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The College senator-elects announced, USGT executive race still pending

After a runoff, ASASU announced four senators for The College and said a pending Supreme Court case delayed executive results


Illustration published on Monday, March 20, 2017. 

The Associated Students for ASU announced Alexia Isais, Bridget Saidu, Daiva Scovil and Daniel Lopez will represent The College of Liberal Arts and Sciences in the Undergraduate Student Government Tempe Senate next academic year. 

During the announcement over Zoom, Tempe's Assistant Elections Commissioner Amanda Andalis said results of the executive runoff could not be announced due to an open case in the ASASU Supreme Court against one of the tickets.

The contents of the case were not discussed and all documents filed within the court are confidential until a decision can be made, Andalis said, citing elections code and rules of the court.

Andalis did not say when the decision would be made.

A statement from the Fees executive ticket said they were notified of the complaint against their campaign Tuesday night around 8:30 p.m. and were told at 10:30 a.m., right before the results of the race were expected, that they would be delayed again.

"We stand by our testament that we have not committed any elections code violation and have faith that the elections department will honor that," the statement says. 

Executive tickets, political club leaders and senator-elects seem to be in agreement that this year's election has been extremely drawn-out, mishandled and disappointing.

In the statement, the Fees ticket emphasized their campaign message to supporters and said the lack of transparency with the entire student body has been "shocking."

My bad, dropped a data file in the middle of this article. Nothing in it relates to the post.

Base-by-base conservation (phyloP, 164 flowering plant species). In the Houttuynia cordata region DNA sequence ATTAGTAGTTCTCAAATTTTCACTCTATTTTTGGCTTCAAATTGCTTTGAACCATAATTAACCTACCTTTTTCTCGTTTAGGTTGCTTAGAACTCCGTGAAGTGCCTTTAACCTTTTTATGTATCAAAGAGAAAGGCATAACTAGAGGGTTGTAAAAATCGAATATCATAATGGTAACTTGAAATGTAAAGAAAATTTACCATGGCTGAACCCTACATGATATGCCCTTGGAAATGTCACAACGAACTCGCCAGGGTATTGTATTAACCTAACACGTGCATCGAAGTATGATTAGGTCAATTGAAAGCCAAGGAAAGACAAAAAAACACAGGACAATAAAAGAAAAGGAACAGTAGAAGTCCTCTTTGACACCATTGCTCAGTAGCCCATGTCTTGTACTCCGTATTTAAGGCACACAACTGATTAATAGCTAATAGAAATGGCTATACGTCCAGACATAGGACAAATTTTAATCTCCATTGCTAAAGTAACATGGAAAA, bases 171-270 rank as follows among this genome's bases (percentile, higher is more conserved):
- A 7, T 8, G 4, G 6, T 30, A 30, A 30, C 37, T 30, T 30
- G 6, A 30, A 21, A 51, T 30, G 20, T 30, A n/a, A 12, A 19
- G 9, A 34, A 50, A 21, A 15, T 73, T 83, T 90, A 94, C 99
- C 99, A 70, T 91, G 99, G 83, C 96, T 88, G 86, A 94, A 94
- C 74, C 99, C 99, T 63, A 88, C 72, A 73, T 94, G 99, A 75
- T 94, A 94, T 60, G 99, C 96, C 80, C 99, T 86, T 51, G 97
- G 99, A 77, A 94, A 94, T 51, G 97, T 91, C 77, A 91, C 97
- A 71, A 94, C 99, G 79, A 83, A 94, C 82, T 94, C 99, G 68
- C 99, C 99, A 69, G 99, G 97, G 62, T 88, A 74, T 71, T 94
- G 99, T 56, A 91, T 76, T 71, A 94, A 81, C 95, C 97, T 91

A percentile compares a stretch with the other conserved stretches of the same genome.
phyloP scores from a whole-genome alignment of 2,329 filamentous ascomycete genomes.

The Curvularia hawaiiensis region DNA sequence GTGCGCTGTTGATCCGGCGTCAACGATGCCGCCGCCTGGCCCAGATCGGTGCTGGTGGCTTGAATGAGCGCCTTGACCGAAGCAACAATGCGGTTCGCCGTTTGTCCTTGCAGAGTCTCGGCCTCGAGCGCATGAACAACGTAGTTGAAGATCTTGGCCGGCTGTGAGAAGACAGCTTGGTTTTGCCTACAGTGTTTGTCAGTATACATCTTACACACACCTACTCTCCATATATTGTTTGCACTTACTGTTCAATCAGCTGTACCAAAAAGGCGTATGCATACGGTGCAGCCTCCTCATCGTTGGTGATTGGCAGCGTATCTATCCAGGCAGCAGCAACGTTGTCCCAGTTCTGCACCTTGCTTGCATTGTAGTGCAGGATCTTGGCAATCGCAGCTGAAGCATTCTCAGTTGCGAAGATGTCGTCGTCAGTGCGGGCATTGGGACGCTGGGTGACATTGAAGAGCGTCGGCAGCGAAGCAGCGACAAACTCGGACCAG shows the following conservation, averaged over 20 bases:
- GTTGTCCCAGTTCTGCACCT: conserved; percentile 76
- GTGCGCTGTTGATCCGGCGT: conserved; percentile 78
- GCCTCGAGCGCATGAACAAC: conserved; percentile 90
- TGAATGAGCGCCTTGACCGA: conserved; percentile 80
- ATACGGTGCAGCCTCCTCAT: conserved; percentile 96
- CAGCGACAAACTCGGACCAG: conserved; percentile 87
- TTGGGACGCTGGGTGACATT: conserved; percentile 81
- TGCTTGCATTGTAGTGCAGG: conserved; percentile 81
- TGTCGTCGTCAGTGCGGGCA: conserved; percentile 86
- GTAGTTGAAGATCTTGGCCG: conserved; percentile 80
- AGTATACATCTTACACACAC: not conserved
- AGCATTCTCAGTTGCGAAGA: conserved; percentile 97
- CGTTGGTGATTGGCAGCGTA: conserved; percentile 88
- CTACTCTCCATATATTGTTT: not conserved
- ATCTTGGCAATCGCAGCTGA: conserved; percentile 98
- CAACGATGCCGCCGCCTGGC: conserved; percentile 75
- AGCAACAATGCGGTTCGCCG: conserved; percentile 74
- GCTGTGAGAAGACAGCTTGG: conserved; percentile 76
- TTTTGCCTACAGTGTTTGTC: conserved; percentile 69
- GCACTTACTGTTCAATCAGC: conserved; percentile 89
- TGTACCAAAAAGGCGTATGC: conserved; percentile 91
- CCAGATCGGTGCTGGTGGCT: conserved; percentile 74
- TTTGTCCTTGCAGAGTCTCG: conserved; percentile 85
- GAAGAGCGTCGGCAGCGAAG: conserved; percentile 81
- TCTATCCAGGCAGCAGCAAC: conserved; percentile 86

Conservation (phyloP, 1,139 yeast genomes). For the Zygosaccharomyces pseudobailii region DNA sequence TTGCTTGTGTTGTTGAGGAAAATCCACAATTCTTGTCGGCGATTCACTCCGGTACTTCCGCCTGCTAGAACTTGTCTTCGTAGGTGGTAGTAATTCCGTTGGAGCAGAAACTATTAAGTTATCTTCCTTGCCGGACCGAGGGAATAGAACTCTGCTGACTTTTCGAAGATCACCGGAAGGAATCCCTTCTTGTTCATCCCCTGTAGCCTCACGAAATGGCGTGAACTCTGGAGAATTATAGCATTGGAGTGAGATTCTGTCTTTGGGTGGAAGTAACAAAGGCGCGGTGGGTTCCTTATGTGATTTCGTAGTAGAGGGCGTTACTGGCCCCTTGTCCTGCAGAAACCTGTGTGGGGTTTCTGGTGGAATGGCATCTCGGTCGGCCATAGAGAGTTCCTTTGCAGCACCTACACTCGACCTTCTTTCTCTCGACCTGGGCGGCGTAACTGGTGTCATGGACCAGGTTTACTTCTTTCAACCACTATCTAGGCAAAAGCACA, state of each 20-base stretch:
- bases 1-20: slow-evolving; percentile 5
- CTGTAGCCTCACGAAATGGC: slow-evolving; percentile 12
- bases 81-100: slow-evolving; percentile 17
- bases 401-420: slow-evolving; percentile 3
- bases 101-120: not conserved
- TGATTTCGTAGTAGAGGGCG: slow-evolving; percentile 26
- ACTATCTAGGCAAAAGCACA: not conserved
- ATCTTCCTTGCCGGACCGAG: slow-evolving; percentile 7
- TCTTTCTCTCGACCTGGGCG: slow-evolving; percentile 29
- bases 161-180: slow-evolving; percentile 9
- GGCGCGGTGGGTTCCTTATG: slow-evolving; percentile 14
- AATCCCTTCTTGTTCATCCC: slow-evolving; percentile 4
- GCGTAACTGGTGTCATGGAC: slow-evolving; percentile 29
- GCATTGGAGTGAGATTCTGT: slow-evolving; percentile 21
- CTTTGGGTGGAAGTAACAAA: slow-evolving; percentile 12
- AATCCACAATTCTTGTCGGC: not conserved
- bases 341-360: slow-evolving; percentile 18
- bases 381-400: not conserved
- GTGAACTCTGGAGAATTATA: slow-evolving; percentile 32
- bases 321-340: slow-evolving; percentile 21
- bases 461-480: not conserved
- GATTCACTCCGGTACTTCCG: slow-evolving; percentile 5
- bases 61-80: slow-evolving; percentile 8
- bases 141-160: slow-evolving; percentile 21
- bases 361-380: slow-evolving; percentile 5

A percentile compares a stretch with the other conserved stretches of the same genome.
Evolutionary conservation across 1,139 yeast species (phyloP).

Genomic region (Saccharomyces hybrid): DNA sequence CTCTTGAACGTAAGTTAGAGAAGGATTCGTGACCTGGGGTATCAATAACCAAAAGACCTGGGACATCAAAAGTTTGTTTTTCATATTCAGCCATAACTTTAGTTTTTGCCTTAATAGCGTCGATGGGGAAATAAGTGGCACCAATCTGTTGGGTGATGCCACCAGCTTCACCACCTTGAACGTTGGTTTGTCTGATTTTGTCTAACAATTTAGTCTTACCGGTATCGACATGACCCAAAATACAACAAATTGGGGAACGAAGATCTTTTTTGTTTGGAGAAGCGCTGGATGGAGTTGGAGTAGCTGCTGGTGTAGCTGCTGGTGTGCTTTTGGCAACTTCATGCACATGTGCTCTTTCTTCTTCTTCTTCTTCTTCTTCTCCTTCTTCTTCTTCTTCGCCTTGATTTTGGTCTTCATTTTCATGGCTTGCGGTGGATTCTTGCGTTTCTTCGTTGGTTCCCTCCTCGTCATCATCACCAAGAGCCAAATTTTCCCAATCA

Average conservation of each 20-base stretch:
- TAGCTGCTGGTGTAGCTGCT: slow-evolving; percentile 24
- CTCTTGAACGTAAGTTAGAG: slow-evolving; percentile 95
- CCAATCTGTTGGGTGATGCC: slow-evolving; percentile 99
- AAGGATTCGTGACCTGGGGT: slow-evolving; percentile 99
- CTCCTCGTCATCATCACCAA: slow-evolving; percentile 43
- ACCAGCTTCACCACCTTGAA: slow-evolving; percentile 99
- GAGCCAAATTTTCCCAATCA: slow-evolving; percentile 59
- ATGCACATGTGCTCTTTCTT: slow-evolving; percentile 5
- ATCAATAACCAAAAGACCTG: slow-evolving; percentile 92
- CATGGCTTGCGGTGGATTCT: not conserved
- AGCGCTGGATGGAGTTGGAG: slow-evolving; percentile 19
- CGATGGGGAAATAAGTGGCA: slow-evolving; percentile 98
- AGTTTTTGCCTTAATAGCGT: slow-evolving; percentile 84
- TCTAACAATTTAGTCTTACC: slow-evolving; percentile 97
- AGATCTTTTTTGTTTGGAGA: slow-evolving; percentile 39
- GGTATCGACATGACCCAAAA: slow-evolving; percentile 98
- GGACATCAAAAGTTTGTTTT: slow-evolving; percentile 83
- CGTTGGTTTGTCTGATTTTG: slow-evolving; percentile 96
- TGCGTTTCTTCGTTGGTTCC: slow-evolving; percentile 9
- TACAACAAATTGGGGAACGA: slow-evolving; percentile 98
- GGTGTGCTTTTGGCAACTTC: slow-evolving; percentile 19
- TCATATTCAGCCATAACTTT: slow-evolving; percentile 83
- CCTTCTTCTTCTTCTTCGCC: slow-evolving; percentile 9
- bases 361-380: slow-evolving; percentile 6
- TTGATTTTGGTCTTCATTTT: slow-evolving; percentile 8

Campaigning for seats in USG was first rescheduled due to COVID-19. When results were announced, ASASU Elections Commissioner Carla Naranjo said executive tickets would go into a runoff with senatorial candidates from Barrett, The Honors College, The College and the Ira A. Fulton Schools of Engineering due to a misappropriation of seats. 

A Supreme Court decision, however, sided with students and said only The College would appear on the ballot alongside the Palmer and Fees executive tickets. 

In addition, the student who originally won the sole seat for the Mary Lou Fulton Teachers College had previously switched his major, tried to drop out of the race and did not campaign. His competitor became the senator-elect after hours of confusion once results were announced.

The court has dismissed two appeals filed against members of the United Voices for ASU coalition. Isais, Saidu and Lopez, as well as Teachers College senator-elect Yamilet Ibanez are all part of the coalition.

The first, Waxelbaum v. Isais, said social media content posted by Isais violated elections code as it was threatening toward ASU students. A similar case was brought to the Elections Department before the runoff and gave every member of the United Voices for ASU coalition three infraction points.

The Elections Department said they would dismiss this case, citing freedom of speech provided by the First Amendment. The Supreme Court dismissed the appeal, making the same argument.